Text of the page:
Updated: July 4, 2011 15:40 IST

A postcolonial walk

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Man of Glass by Tabish Khair
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Man of Glass by Tabish Khair

The immigrant journey that shapes the narrative is shadowed by a sense of exile.

'My passport reminds me how marginal I am in the global heart of whiteness.' Thus Tabish Khair, who has chosen to live and work in Denmark, voiced his sense of hurt in an article eight years ago. The immigrant journey that shapes the narrative of Man of Glass, Khair's first collection of poems in 10 years, is constantly shadowed by a sense of exile. As doors of personal, cultural and historical memory open and close, you feel — on the one hand — the assuasive ‘nectar of nostalgia' for homeland and — on the other — the anguish of being submerged by images of loss, erasure, and of terrorist violence.

Anguish of ambivalence

Like the Little Mermaid who bartered her beautiful voice for the mobility of borrowed legs in the children's story by Hans Christian Andersen, the immigrant Danish writer, the postcolonial is fated, as it were, to live with the anguish of ambivalence: “The stamp of our pasts that we wear and tear/off, / the stamp of language that we use and resist.” When Khair's Mermaid reflects: “Sometimes I wonder/Was it fair trade?” she is ‘voicing' the question that haunts the postcolonial consciousness. Ironically, ‘the palace of freedom', which still beckons with enabling possibilities in the modern world, was built by colonial plunder, assertion of racial superiority and even violence.

What, however, braces us to look beyond personal or ‘postcolonial' anguish is Khair's mode of reflection that unifies 47 fragmentary poems under three separate sections: water, stone, and glass. Implicit in their poetics is their multicultural reach through several adapted literary/historical personae: a contemporary version of Shakuntala, the heroine of Kalidasa's Sanskrit play; eight transcreated ghazals of Mirza Ghalib, a poet in the court of the last Mughal emperor of India, deposed by the British in 1858; and finally, a range of characters from stories by Anderson, as well as a monologue in the voice of the mother of Anderson.

Each of these poems is a vignette, a fragment of the vision of ‘the human globe, responsive as a mirror with a voice'. As part of his postcolonial review, Khair distinguishes this inclusive glass image from the one designed for the exclusion of the other: ‘the mirror of that white gaze' of ‘the shocked evangelising white man', and ‘lit with lamps of blood', that could see only misshapen lineage in Goddess Kali and not a ‘Goddess culled from the anger of colonization'.

For his reconciling mirror image Khair invokes the Romantic-modernist American poet, Wallace Stevens, who spoke of ‘the man of glass who in a million diamonds sums us up' and saw poetry as a means of redemption in the modern world of disbelief. This ‘impossible possible philosophers' man' may be an imaginative ideal but Khair's revalidation via Kalidasa, Ghalib or Andersen underlines the humanising role of poetry and creative literature: namely to ‘enable connections ('reconciliation') across differences'. ‘Picture', Khair's ‘transcreation' of Andersen's ‘Picture from the Fortress Wall' exemplifies this: Notice the ubiquity/Of the sunbeam:/It falls on you. It falls on me./Empty interstellar spaces/Dubbed dark/Have helped illuminate this park./How could we be/If there was no darkness/Between you and me?/Notice then the generosity/Of the sunbeam too/It falls on me. It falls on you.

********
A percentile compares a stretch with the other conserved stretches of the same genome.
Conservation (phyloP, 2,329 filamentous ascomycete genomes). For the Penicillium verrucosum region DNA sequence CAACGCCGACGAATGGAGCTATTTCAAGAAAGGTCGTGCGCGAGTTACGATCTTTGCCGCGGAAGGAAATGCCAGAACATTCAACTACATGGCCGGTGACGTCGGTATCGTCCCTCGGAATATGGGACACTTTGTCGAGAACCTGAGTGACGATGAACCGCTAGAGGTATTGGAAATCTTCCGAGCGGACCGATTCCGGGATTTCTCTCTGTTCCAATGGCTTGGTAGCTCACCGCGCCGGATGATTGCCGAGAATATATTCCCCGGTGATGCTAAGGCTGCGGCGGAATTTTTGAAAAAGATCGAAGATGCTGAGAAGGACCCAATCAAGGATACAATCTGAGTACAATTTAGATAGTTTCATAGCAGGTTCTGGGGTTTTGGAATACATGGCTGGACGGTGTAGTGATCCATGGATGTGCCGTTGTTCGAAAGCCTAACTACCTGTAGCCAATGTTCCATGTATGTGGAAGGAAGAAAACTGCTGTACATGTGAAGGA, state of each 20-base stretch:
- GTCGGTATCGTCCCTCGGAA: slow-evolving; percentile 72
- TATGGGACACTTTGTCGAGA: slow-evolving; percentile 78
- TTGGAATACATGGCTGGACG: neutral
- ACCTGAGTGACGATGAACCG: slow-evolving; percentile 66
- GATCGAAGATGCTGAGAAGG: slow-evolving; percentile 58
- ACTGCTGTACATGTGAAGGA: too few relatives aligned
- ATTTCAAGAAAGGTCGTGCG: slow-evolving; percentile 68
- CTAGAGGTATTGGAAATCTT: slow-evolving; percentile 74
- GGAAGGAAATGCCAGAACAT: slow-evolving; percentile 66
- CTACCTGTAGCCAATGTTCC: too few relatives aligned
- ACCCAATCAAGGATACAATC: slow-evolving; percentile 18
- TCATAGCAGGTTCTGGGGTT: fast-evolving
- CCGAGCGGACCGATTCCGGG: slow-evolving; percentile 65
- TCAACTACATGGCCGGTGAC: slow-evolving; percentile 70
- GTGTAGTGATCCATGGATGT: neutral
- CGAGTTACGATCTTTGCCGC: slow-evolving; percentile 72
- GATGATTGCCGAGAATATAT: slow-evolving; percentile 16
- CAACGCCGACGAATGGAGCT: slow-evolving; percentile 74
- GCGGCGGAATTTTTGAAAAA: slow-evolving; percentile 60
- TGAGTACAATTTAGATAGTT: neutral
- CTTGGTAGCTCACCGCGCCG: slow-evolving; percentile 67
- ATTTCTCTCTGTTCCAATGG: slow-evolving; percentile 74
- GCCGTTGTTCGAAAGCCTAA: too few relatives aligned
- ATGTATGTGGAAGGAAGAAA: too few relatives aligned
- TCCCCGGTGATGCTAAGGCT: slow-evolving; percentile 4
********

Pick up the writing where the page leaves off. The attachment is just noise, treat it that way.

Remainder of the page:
Ode to today's world

The humanising voice of imaginative literature will always perhaps remain a minority voice. Laced as Man of Glass is with nuances and echoes from Blake, Wordsworth, Stevens, Eliot, Yeats, and Rushdie, Khair is clearly in good company. And ‘Prayer', after Andersen's ‘Thumbelina', is Khair's epigrammatic ode to our violence-torn world of today: Grant me a little child/I can hide/When the mullahs come home to pray,/When planes are birds of prey./Someone smaller than my thumb/I can put in my pocket and run.

If you are looking for exuberant restlessness with multicultural contradictions, throwing up a celebratory possibility, or a brisk immigrant narrative with a definite destination you will be disappointed in Man of Glass. The journey is more reminiscential than geographical, and evocation of detail and the storytelling are not always in harmony in the section tracing Shakuntala's journey from a mofussil town in India to Europe. Much of the power, however, of the chiselled verse in Man of Glass, comes from a postcolonial walk through cold corridors of memory and emerging with a new poetic voice for the old and new ghosts. As Shirley Geok-lin Lim puts it in ‘Riding into California', ‘Ghosts welcome us to a new life,' because ‘an immigrant without home ghosts/cannot believe the land is real.'

Devindra Kohli is an Indian scholar based in Germany and the editor of Kamala Das: Critical Perspectives.

Man of Glass: Poems; Tabish Khair, Harper Collins, Rs. 199.

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